What do LibDemVoice readers think…?

* Stephen Tall is Co-Editor of Liberal Democrat Voice, and editor of the 2013 publication, The Coalition and Beyond: Liberal Reforms for the Decade Ahead. He is also a Research Associate for the liberal think-tank CentreForum and writes at his own site, The Collected Stephen Tall.

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17 Comments

  • Yes and no.

    I can see the argument that lots of other candidates in other countries do this as a matter of course. Tax avoidance and evasion are so endemic over here tho, that someone taking the (entirely justified) position of becoming incorporated into a limited liability company, so as to limit their liability, would face accusations of tax avoidance.

    This might prevent people owning small businesses from standing and I think that’s a shame. Really we need to look at reforming the stupidty of National Insurance, roll it into tax and then equalise the Personal Tax and Corporation tax regimes so there is no financial benefit for a sole trader becoming a Ltd Company.

    So it’s a complicated answer. I want small business people to be represented on the councils and in Parliament, so I want to do everything to encourage them to stand. I don’t think it’s a simple answer.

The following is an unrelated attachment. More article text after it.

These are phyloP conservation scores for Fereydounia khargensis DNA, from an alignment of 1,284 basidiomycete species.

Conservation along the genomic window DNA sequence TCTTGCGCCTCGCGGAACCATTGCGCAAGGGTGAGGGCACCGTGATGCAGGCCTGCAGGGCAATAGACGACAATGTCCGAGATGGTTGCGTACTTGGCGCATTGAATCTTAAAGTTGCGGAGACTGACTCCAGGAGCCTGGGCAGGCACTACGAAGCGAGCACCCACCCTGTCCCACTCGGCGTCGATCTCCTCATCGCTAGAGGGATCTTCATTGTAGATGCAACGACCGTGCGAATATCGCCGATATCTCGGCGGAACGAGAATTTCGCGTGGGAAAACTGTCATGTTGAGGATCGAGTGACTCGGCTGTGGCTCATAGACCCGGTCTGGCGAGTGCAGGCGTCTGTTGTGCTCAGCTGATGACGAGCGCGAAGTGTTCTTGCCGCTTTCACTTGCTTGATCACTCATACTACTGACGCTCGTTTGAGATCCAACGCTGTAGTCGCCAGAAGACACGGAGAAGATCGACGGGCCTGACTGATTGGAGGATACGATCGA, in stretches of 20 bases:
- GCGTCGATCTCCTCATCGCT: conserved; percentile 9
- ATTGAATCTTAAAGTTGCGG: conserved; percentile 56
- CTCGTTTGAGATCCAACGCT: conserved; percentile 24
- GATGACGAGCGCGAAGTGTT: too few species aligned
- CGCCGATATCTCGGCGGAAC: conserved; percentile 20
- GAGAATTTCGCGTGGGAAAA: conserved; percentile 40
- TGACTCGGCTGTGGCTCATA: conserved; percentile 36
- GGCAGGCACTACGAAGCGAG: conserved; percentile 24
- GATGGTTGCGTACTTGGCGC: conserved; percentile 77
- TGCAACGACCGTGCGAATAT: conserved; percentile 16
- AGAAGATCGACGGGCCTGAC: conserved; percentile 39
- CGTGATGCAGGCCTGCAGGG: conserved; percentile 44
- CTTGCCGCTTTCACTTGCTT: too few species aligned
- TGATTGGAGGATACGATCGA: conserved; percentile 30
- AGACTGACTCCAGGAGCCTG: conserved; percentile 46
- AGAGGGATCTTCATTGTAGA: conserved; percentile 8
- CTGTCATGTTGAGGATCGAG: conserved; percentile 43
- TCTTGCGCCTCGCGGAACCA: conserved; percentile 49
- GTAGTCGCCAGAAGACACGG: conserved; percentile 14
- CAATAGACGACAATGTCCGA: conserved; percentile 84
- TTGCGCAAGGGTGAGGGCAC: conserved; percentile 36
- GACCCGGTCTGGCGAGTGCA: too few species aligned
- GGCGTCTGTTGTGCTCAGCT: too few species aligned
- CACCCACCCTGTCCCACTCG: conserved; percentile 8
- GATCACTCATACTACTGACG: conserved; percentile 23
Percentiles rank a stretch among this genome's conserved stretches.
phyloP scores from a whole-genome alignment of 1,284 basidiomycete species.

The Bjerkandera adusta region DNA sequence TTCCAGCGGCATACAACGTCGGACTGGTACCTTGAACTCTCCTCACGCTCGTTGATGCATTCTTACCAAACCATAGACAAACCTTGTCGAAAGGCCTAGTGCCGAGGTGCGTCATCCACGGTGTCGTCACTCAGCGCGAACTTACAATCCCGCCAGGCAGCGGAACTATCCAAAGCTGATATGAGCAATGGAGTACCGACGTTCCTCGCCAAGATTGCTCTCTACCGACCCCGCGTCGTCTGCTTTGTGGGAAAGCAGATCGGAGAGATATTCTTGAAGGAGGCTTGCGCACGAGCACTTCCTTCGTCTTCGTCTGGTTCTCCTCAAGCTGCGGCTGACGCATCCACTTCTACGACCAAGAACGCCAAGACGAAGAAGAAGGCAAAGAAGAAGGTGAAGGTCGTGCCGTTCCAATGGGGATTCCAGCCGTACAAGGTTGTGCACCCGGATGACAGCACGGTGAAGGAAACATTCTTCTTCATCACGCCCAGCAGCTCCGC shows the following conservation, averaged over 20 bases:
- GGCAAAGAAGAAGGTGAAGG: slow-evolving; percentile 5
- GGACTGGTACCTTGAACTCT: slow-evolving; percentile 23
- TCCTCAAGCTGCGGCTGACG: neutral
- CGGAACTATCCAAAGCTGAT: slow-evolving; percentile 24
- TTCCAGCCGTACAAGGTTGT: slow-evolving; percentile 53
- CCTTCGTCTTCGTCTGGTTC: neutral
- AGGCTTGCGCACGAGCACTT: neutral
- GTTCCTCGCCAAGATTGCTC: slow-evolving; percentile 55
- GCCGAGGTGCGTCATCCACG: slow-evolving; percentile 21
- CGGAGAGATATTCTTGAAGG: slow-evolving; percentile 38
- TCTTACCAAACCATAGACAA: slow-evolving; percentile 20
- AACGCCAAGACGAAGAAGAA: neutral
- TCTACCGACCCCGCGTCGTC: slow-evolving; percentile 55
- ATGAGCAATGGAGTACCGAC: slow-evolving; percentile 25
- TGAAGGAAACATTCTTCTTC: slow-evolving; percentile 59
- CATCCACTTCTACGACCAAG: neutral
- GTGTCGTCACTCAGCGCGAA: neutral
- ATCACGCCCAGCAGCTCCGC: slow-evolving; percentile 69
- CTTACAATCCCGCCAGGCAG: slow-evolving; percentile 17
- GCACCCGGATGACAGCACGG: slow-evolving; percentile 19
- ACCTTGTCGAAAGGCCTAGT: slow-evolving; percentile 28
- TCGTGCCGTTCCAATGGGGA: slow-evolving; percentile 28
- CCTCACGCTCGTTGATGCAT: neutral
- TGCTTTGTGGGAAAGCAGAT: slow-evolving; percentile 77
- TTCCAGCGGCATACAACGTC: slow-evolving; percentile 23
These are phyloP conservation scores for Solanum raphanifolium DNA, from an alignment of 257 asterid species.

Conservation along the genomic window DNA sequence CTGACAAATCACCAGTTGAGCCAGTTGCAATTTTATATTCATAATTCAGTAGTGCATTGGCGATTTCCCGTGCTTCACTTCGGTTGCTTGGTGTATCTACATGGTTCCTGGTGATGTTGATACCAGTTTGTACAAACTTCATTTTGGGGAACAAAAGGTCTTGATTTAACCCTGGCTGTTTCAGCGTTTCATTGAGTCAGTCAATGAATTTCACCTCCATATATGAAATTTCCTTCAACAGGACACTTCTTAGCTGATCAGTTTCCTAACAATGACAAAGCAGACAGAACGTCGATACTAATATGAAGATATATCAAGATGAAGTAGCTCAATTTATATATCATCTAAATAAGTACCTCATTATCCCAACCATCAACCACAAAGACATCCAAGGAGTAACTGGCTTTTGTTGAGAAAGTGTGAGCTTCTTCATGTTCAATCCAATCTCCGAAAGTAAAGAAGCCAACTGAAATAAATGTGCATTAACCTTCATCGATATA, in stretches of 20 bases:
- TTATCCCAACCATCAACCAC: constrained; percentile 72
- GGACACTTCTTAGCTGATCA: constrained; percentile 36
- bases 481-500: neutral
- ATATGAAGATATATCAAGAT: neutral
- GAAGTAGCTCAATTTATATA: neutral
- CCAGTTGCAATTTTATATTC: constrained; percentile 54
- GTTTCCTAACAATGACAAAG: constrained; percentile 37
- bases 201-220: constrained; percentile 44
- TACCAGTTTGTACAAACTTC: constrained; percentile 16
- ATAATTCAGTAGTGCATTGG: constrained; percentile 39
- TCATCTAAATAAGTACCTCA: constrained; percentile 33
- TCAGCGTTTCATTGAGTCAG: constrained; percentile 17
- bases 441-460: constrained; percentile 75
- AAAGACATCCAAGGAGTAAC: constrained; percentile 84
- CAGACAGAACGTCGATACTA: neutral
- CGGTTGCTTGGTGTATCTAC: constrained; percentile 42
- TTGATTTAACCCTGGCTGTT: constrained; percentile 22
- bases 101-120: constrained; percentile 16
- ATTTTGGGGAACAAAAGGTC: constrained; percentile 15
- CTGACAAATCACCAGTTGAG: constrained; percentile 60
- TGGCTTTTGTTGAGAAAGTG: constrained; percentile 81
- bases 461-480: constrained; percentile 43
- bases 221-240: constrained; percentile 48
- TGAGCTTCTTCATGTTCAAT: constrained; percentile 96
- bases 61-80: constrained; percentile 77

• Andreas Christodoulou 7th Apr '12 - 10:48am

    As the coverage of Ken Livingstones tax arrangement – completely free from fact based reporting including a sadly replicated post here at LDV with mimal information or knowledge behind it – shows, this is a terrible idea.

    The media will be happy to report complete crap as it suits them and will happily seize on completely standard and non-avoidy tax schemes and report them as if they present a 30% tax rate saving.

    I was just highly disappointed when LDV did similar last week with a similar situation involving Ken’s political donation with no knowlecge of the facts behind it.

  • Stephen Tall 7th Apr '12 - 11:18am

    Andreas – You’re welcome to fill in the facts about Ken’s arrangements here. I’d be interested to read a defence. From everything I have read he has carefully and entirely legally organised his finances to minimise his tax contribution. Nothing wrong there except he has a history of very publicly denouncing politicians who do exactly that.